Telecommunications reaches almost every aspect of our daily lives. Today, communities are looking for cost effective ways to expand accessibility, achieve reliability, and save precious public dollars. More and more community leaders pursue local control of connectivity through public ownership, cooperative models, and other nonprofit approaches.
At MuniNetworks.org, we provide resources for those joining the movement to build broadband networks that are directly accountable to the communities they serve. Case studies, fact sheets, and video are some of the media we offer to help leaders make decisions about community owned networks.
We strive to offer resources for informed decisions because we know each community is unique. Telecommunications infrastructure is essential to the health and vitality of a community. Networks must be accountable first to the needs of the community, not the short-term interests of shareholders.
This site was made possible with funding from the Media Democracy Fund, Ford Foundation, and the Open Society Foundations. It was created and is maintained by the Community Broadband Networks Initiative of the Institute for Local Self-Reliance.
We work with communities across the United States to create the policies needed to ensure telecommunications networks serve the community rather than a community serving the network. The Institute for Local Self-Reliance is a non-profit organization that started in Washington D.C. in 1974.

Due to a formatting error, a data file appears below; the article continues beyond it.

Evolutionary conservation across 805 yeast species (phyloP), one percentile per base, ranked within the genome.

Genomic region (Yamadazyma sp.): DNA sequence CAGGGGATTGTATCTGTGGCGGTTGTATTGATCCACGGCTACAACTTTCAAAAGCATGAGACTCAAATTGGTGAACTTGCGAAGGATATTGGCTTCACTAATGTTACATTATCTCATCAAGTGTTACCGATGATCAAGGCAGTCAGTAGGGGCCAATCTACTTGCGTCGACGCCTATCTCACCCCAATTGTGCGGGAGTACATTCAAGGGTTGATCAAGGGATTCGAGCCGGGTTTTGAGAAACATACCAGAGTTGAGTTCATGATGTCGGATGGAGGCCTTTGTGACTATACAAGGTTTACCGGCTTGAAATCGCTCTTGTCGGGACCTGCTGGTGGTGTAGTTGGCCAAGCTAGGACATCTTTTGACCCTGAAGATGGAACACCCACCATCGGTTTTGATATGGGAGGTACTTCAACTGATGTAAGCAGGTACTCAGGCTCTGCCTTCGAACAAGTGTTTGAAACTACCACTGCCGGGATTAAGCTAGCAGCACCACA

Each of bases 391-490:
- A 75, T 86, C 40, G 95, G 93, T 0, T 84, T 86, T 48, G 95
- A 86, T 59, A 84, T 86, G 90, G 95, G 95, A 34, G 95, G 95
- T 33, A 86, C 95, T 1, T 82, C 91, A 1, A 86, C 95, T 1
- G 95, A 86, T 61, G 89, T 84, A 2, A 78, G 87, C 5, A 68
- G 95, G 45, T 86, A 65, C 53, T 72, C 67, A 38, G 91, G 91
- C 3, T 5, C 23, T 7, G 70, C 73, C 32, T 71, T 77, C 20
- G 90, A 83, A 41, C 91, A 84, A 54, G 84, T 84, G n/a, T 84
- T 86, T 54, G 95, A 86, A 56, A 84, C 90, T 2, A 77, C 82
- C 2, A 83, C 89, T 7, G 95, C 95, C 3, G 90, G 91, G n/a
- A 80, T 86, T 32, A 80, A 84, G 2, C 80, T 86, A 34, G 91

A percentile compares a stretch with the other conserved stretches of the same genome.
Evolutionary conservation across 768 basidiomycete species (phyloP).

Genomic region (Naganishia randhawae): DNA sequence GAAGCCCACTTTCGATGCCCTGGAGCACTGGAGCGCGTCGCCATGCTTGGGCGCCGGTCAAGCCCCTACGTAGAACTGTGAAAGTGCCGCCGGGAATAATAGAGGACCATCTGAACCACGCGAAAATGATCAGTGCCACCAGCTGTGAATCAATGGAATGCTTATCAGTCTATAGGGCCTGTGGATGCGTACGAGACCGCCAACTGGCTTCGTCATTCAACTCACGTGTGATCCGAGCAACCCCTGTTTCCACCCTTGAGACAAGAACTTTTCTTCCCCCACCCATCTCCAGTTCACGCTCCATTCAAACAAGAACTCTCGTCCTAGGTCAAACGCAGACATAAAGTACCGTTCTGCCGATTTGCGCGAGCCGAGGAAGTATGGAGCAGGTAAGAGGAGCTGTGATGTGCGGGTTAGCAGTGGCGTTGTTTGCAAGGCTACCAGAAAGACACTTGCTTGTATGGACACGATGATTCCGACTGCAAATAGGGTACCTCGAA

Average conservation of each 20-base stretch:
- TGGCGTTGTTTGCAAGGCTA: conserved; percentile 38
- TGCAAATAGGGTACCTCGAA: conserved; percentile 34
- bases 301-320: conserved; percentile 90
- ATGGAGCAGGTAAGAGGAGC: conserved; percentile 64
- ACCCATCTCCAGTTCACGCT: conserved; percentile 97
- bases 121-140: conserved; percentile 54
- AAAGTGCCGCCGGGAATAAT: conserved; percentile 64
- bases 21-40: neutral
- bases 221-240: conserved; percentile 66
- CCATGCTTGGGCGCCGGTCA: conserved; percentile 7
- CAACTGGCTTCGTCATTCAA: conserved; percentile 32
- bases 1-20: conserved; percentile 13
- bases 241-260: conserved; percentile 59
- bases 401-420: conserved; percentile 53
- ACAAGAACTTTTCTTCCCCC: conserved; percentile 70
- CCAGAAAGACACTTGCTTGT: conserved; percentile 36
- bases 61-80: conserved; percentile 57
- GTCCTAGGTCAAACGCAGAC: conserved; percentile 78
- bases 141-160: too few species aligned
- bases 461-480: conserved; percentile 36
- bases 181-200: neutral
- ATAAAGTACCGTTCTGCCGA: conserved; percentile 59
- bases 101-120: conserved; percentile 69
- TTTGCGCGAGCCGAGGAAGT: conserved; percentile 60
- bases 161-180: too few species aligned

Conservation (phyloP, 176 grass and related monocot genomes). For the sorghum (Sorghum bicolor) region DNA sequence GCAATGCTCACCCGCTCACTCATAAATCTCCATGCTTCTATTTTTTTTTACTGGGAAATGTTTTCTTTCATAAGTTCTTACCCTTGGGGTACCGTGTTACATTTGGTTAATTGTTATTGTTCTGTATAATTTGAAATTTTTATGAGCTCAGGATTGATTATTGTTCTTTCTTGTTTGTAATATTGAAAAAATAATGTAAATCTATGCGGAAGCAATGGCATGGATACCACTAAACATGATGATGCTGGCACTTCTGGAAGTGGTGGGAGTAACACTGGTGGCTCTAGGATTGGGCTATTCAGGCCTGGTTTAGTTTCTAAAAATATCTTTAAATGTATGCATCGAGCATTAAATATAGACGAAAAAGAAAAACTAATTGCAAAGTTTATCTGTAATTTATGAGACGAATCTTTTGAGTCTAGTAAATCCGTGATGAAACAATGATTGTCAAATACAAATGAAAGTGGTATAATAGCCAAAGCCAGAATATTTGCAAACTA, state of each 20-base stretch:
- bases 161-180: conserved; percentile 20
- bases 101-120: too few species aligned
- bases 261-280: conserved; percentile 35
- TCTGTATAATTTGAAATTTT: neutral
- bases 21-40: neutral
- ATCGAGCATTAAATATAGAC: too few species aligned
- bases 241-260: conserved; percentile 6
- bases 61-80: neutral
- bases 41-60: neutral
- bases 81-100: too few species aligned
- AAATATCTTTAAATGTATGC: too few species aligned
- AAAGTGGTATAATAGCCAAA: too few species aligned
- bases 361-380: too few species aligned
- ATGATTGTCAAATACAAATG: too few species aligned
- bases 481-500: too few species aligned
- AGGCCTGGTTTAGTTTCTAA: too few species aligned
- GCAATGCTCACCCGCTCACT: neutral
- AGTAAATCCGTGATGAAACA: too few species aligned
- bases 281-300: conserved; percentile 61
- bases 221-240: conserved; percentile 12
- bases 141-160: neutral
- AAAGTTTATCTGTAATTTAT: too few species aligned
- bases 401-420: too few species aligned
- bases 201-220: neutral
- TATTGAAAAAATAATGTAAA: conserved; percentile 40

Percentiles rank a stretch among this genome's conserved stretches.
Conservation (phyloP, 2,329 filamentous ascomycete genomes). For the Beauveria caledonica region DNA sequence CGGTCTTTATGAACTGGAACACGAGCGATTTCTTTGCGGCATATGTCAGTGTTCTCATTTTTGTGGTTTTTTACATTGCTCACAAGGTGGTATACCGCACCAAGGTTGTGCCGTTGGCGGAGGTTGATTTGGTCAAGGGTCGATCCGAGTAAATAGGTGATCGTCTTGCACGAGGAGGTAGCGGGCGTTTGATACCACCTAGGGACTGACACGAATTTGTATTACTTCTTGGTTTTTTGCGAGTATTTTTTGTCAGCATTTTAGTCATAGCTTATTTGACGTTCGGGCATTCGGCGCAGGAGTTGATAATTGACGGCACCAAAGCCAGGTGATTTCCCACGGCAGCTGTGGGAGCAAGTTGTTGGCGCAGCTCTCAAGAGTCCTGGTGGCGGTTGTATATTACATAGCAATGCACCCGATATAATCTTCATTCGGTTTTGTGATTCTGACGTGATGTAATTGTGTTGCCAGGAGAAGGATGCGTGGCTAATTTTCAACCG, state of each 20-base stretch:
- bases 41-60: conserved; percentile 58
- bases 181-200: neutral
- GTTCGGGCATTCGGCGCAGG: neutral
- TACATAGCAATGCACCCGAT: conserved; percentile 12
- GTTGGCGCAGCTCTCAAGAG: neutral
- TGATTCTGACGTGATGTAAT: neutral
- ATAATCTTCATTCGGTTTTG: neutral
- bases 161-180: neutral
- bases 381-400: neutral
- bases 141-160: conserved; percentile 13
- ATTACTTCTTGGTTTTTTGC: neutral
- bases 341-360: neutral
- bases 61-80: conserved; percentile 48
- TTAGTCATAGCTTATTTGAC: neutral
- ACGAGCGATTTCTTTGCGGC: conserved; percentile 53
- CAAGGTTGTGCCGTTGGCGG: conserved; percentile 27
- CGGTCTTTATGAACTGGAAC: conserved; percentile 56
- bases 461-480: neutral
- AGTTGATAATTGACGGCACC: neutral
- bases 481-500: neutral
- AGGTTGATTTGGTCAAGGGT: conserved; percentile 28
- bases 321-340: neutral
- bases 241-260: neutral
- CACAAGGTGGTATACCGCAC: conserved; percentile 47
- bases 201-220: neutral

The Institute’s mission is to provide innovative strategies, working models and timely information to support environmentally sound and equitable community development. To this end, ILSR works with citizens, activists, policymakers and entrepreneurs to design systems, policies and enterprises that meet local or regional needs; to maximize human, material, natural and financial resources; and to ensure that the benefits of these systems and resources accrue to all local citizens.
In 1868, the railroad bypassed Forestville, Minn., and the town died. The decline came slowly, and over time my distant relatives, Thomas and Mary Meighen, saw the town dwindle and people move away. They were left in an empty town with their farm and a general store attached to their home. Farmworkers, paid in "chits" to spend in that store, kept it open until 1908, when business in it came to a screeching halt as Thomas abruptly closed up shop — the last business in Forestville — with all the merchandise inside...
What happens to your town if it's bypassed by high-speed broadband like Forestville was by the railroad in 1868?